THE world’s biggest mobile phone company will resurrect two popular features it stripped from its smartphones just one year ago in an attempt win back fans, and will launch more virtual reality technology to win over Apple iPhone diehards, it revealed in Barcelona this morning.
Samsung unveiled two upcoming smartphones just one day before Mobile World Congress stars in Spain, and the 5.1-inch Galaxy S7 and 5.5-inch curved screen Galaxy S7 Edge will include water-resistant bodies and expandable memory removed from previous models, while adding faster, hybrid autofocus cameras, bigger batteries, and water-cooled chips.
The South Korean giant will also launch a virtual reality camera for use with the smartphones that can capture 360-degree video or photos to be viewed in VR headsets, on YouTube or Facebook.
The company has yet to reveal the VR camera’s price, but both new phones will be available for pre-order in Australia this Friday for $1149 and $1249 respectively.
Samsung Australia mobile vice-president Prasad Gokhale said the company regretted removing water resistance and memory card slots from its Galaxy S6 smartphones last year and only did so due to technical limitations in upgrading their bodies from plastic to metal and glass.
“We absolutely were not happy with letting go of those two features,” Mr Gokhale said.
“At that time, with technology limitations, we had to forego the IP67 (water resistance) and the memory card insert. Over the last year we have figured out a way, a very innovative way, to bring in IP68 and also bring in the extra memory card slot.”
The Samsung Galaxy S7 and Galaxy S7 Edge can be completely submerged in water for up to 30 minutes at a time and, unlike their water-resistant predecessor, the Galaxy S5, they do not require users to cover their charging ports. They could be, for example, rinsed off after a sweaty day.
Samsung has also added a hybrid Micro SD and SIM card tray to the top of the devices, allowing the phone to stores as much as 200 gigabytes — 72GB more than its current models.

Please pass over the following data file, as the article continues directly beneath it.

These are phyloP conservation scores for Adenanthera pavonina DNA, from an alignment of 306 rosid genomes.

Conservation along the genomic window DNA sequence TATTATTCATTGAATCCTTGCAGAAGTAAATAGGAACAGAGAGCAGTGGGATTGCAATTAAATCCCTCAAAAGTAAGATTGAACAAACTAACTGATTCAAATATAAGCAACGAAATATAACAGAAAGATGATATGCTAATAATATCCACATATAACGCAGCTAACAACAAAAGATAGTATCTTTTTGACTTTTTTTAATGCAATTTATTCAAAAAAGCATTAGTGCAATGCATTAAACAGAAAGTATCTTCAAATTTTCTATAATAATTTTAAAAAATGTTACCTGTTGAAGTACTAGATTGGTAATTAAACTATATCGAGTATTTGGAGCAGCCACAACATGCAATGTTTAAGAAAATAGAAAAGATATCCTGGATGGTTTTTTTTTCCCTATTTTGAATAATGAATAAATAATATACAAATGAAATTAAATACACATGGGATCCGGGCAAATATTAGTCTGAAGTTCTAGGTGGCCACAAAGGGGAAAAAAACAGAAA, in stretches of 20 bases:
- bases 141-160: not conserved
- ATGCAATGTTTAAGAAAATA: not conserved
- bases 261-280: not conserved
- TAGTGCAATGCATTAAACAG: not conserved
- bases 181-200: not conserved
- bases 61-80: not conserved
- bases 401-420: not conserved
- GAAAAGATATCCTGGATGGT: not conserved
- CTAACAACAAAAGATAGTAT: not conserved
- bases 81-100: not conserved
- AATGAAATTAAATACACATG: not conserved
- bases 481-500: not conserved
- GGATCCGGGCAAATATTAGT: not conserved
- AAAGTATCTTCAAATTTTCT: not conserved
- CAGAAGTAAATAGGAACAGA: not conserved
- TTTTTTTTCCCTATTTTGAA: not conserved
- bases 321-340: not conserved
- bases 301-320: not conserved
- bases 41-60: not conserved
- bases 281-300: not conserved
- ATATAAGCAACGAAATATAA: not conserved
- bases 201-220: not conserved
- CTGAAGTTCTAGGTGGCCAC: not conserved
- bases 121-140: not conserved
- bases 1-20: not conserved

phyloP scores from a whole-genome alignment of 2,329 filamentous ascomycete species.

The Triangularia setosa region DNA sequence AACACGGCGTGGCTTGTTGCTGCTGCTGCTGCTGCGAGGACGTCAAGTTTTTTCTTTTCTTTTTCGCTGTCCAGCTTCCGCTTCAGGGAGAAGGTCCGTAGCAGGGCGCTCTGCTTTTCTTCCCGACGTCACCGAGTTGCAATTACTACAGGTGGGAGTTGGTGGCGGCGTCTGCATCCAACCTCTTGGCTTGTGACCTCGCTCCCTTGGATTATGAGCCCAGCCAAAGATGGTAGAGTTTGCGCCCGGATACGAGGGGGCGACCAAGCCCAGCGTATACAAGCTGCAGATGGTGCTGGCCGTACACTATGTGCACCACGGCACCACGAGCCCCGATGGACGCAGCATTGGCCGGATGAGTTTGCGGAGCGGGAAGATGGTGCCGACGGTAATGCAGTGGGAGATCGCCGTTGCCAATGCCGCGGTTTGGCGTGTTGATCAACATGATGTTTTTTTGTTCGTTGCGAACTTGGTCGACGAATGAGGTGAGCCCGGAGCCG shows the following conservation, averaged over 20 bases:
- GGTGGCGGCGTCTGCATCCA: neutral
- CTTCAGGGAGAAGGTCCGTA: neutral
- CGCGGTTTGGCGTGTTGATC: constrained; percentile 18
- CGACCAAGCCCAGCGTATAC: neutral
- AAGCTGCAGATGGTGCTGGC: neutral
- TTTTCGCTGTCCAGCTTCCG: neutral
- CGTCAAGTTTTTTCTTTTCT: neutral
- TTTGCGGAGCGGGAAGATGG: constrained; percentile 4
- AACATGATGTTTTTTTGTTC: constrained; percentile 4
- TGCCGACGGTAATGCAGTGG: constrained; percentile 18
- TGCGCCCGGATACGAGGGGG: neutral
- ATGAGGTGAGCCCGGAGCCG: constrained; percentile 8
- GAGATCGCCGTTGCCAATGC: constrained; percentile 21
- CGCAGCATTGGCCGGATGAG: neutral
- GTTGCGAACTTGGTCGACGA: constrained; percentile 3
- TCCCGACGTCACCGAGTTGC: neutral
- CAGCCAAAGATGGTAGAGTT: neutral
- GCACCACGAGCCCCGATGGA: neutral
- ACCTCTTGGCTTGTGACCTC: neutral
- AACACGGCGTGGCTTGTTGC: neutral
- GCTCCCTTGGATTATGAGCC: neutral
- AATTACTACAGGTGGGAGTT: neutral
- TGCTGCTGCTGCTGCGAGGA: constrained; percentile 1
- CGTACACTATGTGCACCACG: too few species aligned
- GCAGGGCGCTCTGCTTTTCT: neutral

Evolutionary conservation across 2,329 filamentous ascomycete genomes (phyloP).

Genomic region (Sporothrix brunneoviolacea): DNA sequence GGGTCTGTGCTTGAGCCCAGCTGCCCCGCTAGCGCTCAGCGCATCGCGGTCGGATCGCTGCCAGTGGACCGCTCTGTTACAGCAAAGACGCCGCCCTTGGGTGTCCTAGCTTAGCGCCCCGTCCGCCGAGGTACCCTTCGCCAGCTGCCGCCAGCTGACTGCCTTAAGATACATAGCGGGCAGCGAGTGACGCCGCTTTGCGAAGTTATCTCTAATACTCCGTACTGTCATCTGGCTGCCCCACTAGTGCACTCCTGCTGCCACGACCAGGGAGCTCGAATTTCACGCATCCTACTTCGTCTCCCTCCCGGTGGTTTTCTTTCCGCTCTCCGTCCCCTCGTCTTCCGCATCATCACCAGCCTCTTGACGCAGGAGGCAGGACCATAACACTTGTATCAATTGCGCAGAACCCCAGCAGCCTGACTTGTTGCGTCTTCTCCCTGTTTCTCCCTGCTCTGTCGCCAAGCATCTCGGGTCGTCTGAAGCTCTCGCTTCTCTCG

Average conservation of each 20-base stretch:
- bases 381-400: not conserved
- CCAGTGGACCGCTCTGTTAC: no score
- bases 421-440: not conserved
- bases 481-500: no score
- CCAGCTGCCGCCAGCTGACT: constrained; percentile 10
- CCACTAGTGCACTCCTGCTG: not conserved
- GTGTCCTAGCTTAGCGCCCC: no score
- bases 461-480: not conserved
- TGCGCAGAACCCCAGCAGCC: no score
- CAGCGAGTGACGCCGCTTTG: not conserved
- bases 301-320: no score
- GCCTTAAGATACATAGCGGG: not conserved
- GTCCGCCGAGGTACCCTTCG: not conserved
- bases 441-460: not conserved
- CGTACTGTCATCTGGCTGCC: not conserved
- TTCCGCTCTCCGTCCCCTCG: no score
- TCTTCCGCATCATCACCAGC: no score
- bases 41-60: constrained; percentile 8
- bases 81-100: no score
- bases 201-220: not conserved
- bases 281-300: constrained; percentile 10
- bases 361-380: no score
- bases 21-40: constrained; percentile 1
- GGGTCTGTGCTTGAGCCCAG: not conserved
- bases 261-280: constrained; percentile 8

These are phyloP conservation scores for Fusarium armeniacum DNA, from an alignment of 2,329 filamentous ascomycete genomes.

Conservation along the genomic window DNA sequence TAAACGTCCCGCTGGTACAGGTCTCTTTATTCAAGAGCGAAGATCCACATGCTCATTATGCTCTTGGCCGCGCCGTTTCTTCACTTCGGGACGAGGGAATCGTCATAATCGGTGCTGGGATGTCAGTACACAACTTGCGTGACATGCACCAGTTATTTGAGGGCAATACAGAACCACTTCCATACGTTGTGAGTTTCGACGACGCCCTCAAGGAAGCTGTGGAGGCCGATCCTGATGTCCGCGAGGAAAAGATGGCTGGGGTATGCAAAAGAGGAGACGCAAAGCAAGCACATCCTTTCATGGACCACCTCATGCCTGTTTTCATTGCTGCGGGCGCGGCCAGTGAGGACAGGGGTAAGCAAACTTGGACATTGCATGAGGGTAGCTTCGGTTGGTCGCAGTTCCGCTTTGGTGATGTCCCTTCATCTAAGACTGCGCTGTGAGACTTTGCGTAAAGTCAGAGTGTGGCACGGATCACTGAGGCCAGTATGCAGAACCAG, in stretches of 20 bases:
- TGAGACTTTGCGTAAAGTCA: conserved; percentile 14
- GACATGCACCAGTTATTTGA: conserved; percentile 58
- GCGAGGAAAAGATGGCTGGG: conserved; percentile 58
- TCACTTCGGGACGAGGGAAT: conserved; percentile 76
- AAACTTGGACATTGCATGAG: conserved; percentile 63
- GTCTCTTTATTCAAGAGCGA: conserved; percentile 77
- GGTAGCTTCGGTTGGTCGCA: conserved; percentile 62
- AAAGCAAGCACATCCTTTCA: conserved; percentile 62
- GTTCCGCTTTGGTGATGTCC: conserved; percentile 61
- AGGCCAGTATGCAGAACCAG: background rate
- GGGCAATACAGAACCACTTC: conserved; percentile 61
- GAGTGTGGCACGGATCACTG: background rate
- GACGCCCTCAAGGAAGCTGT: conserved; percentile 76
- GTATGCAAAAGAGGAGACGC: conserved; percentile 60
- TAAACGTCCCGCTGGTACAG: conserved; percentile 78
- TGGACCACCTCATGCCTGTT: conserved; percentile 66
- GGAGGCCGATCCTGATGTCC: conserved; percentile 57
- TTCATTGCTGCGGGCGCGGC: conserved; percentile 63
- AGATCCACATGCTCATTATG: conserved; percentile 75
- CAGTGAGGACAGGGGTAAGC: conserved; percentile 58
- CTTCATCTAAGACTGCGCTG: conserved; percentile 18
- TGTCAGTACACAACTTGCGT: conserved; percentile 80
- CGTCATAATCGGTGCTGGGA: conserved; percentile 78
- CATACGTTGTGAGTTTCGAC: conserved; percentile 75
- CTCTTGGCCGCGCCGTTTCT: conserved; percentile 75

The phones will also introduce new cameras with larger, f1.7 lenses to capture more light and, though their resolution will drop from 16 to 12 megapixels, Samsung will introduce a hybrid autofocus it promises will lock on to images almost instantly.
The “dual pixel sensor,” only seen in dedicated digital cameras to date, is used to deliver superior phase-detection autofocus in addition to contrast autofocus.
While he admitted some phone users might be suspicious of the drop in megapixels, Mr Gokhale said the company could add 30-megapixel cameras to the phones but it would not have as much impact as the redesigned focus system.
“The trick is now how the megapixels are used but how the autofocus happens, how does the light exposure happen. If you look at the GS7, we are delivering world’s first,” he said.
Samsung’s new phones will also feature “always on displays” to show off the time, calendar or notifications while in standby mode, and will offer new gaming modes to save battery or limit notifications during mobile battles, and a copper pipe water cooling system to reduce heat during long sessions.
Physically, the Galaxy S7 and S7 Edge are 1mm larger and slightly heavier than the models before them, though Mr Gokhale said “1mm is very little to give up for waterproofing and a bigger battery”.
The phones’ batteries, at 3000mAh and 3600mAh respectively, are significantly larger than their predecessors, and 1.7x times bigger than the equivalent Apple iPhone.
Samsung has not reintroduced the removable battery of the Galaxy S5 with these phones, however.
The company, which is rumoured to be delivering its new phones with Gear VR headsets, will also launch its first 360-degree camera for virtual reality content.
The Gear 360 is a golf ball-shaped device with two 15-megapixel cameras on either side that shoot 180-degree views of a scene. The camera can sit on a small, supplied tripod.
After capturing a photo or video with the Gear 360, users can connect it to one of the new phones and “stitch” the footage together to create images that cover its entire surroundings. The results can be viewed on Facebook or YouTube, or inside Samsung’s Gear VR headset, where users can turn their heads left or right to peruse the room.
Mr Gokhale said the camera would “democratise” the creation of virtual reality videos, and was part of an ecosystem designed to make Apple iPhone fans reconsider their loyalty.
“Virtual reality we don’t think is a passing trend. Virtual reality is just starting,” he said.
“There would be a lot of people who would be outside of the Samsung world and perhaps in other ecosystems. We are now in a position where we will ask people to reconsider, reappraise their position not just from a device perspective but all the other technology.”
Samsung still leads the world in smartphone sales, though its hold the market slipped slightly last year.
New research from Gartner showed Samsung held a 22 per cent share of the smartphone market in 2015, down 2.2 per cent, compared to Apple’s 15 per cent.
Gartner research director Anshul Gupta said Samsung needed to upgrade its top tier phones to stop Apple luring its customers.
“For Samsung to stop falling sales of premium smartphones, it needs to introduce new flagship smartphones that can compete with iPhones and stop the churn to iOS devices,” he said.
The company will also face greater competition at Mobile World Congress this week, with new mobile products expected from Sony, LG, and Huawei.
The Indian Telegraph Sydney Australia